close
Advertisement
Can't connect right now! retry

add The News to homescreen

tap to bring up your browser menu and select 'Add to homescreen' to pin the The News web app

Got it!

add The News to homescreen

tap to bring up your browser menu and select 'Add to homescreen' to pin the The News web app

Got it!
January 28, 2019

Faisal didn’t contact us for securing Israeli visa: Palestine embassy

World

January 28, 2019

ISLAMABAD: The embassy of Palestine in Islamabad cannot get visa for a Pakistani Jew Faisal Khalid who has adopted Yiddish name Fishel for visiting Israel as he is aspiring to visit Jerusalem for performing Jewish prayers.

The Charged Affairs of Palestine embassy told The News/Jang on Saturday here that Fishel hasn’t contacted the embassy for securing Israeli visa but in case he obtains ‘no objection certificate’ from authorities in Pakistan, the embassy could request its administration in Ramallah for a reference to the Israeli authorities since the Palestine is still in occupation of Israel.

The Charged Affairs reminded that any Pakistani who intends to visit Palestine could be accommodated but Israel can create hurdle even in that case. He reminded that it isn’t an easy proposition but Palestine authorities are willing to help the person.

Karachi based Faisal Ben Khalid has recently adopted the Yiddish first name “Fishel.” He was born in Karachi in 1987, the fourth of five children born to a Jewish mother and a Muslim father. Though registered at birth as Muslim, he considers himself Jewish and is now fighting for state recognition of his chosen religion, an apostasy.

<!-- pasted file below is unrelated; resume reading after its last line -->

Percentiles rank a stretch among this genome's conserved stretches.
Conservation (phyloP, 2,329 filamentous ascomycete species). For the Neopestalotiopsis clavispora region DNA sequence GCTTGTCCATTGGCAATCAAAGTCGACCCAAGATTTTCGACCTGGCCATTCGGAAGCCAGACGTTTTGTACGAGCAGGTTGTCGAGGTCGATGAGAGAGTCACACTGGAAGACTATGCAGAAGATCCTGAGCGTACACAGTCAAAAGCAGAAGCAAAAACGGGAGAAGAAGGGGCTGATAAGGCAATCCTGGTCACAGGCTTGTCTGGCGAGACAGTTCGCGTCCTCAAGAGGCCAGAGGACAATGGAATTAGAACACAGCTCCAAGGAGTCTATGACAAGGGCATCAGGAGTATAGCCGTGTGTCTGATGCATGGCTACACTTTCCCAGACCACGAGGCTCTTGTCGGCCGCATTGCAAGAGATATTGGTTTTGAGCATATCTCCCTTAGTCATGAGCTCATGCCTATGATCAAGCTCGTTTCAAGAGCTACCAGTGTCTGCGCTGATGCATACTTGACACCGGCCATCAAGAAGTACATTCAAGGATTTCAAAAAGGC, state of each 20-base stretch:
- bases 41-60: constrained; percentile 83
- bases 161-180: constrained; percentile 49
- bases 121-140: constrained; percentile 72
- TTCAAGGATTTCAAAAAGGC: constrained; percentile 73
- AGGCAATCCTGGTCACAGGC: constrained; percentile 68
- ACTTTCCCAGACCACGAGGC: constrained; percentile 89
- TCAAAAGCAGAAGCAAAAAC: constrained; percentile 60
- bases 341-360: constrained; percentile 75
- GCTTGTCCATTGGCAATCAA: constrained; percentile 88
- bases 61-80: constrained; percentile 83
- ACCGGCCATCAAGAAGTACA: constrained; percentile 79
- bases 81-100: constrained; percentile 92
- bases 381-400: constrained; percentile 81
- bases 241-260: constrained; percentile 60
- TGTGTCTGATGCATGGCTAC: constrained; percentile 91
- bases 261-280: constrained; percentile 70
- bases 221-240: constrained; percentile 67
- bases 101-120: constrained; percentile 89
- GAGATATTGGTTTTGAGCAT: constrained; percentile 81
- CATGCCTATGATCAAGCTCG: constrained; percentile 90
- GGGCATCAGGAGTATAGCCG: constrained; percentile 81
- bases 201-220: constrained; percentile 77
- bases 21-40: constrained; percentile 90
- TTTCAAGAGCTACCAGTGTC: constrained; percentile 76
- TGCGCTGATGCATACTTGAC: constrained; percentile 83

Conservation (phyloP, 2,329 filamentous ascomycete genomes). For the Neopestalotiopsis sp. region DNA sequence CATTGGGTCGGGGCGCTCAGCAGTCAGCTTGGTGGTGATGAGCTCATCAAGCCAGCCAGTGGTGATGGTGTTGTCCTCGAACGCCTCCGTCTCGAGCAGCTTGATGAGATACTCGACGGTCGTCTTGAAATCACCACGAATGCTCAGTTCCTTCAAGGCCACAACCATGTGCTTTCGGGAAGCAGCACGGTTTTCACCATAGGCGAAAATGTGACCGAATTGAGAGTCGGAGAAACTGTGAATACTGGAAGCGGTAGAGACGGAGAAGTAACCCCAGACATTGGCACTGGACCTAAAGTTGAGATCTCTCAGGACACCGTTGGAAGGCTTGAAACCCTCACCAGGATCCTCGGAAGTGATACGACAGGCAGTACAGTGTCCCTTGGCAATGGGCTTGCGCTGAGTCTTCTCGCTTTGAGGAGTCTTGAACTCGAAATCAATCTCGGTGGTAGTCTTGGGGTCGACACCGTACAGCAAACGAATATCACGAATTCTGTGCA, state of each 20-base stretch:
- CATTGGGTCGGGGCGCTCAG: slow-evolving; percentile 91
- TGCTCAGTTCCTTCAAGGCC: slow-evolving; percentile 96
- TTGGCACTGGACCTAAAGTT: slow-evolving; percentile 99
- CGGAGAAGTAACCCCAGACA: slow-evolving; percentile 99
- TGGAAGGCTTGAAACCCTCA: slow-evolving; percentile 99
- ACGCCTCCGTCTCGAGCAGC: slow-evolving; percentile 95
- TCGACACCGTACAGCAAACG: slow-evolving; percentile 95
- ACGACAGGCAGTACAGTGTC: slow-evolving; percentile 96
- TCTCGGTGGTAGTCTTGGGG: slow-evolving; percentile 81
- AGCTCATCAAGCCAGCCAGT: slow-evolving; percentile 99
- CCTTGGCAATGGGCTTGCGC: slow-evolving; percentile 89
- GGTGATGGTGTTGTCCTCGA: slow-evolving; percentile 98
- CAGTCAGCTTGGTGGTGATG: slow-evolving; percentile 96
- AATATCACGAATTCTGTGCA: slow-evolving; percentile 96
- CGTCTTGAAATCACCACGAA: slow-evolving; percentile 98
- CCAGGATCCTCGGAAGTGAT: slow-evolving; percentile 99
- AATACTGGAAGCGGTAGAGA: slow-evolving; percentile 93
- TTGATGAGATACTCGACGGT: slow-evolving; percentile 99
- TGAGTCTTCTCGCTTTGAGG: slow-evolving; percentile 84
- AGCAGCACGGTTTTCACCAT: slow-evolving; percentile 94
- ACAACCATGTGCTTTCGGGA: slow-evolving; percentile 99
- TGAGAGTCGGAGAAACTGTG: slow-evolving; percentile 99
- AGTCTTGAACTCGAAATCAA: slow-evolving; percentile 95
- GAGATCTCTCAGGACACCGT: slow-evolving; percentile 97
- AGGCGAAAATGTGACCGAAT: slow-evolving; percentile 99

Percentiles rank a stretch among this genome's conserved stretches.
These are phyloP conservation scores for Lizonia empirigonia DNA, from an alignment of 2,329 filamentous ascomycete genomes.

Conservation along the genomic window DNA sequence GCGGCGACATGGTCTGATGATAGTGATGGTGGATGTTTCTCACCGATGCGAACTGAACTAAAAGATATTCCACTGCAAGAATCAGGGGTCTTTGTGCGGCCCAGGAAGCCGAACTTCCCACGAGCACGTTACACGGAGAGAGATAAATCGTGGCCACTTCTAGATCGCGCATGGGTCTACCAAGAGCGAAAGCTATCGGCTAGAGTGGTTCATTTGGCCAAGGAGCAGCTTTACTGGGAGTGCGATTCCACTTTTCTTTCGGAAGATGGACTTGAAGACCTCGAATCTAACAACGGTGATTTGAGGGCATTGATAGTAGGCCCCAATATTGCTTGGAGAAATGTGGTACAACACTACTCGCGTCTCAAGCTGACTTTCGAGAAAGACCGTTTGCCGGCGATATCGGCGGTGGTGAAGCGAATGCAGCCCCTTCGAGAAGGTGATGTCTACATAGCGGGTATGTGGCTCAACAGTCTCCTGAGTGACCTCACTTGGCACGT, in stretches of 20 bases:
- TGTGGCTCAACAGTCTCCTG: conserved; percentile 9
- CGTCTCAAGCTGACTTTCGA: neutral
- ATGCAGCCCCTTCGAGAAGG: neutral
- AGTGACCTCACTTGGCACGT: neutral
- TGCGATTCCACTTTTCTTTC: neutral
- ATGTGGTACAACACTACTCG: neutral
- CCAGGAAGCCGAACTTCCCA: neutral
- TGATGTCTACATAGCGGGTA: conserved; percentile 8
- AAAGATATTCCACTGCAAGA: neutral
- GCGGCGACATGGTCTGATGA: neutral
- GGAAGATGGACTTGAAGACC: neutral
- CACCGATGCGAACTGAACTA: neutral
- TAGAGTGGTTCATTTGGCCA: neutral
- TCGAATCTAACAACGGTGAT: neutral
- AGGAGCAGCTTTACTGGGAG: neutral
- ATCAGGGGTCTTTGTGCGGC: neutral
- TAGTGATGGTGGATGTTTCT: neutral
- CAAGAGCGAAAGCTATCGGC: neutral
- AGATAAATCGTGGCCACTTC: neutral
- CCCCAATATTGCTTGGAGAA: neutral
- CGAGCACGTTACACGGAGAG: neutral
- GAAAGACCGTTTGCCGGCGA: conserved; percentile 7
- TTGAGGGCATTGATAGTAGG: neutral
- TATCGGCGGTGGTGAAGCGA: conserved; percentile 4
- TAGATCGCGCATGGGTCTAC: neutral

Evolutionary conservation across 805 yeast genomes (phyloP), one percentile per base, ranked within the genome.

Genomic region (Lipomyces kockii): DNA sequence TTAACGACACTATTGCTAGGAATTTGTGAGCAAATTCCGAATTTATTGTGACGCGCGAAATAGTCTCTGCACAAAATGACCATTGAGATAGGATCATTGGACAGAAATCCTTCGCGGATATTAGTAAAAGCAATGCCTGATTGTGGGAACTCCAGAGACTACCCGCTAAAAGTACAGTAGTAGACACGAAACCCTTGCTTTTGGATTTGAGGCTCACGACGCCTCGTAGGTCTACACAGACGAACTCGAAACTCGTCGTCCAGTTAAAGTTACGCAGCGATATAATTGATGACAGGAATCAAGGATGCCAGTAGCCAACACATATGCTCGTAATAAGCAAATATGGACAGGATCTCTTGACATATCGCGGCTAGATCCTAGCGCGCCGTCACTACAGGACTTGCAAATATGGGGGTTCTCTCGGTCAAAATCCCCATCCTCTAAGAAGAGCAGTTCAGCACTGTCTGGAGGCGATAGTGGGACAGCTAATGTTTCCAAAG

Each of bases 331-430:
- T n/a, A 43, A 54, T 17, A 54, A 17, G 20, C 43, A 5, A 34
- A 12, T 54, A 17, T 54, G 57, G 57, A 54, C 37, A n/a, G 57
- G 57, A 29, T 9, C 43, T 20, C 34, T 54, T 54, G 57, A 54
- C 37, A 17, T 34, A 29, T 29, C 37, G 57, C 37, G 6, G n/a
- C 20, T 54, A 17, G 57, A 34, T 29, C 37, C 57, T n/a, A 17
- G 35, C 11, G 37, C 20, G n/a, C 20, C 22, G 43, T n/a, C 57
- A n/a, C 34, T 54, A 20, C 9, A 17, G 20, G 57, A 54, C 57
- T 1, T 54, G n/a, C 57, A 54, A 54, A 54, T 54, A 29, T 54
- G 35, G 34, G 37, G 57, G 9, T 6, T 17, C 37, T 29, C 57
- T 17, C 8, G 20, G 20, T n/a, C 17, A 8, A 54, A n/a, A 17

As an adult Fishel chose the same path as his father and became an engineer, also taking short-term positions abroad. Anti-Semitism is the reason, he says, he spends as much time away from his native Pakistan as he can. But he is about to complete a contract in Tunisia, and is now preparing to returning Pakistan. Fishel told an Israeli journalist the other day that he wants to observe the Passover (Pesach) Seder in Jerusalem in April, and as the situation stands at the moment, he is unable to do so. But we need to realize that even though laws are not meant to be broken, they are supposed to evolve, so that any flaws can be ironed out over time. If the lawmakers today realise how the law banning Pakistanis from travelling to Israel, despite their desire to just perform a religious pilgrimage, is contradictory to the rights highlighted in the constitution, then I implore them to amend the laws accordingly, he added.

Topstory minus plus

Opinion minus plus

Newspost minus plus

Editorial minus plus

National minus plus

World minus plus

Sports minus plus

Business minus plus

Karachi minus plus

Lahore minus plus

Islamabad minus plus

Peshawar minus plus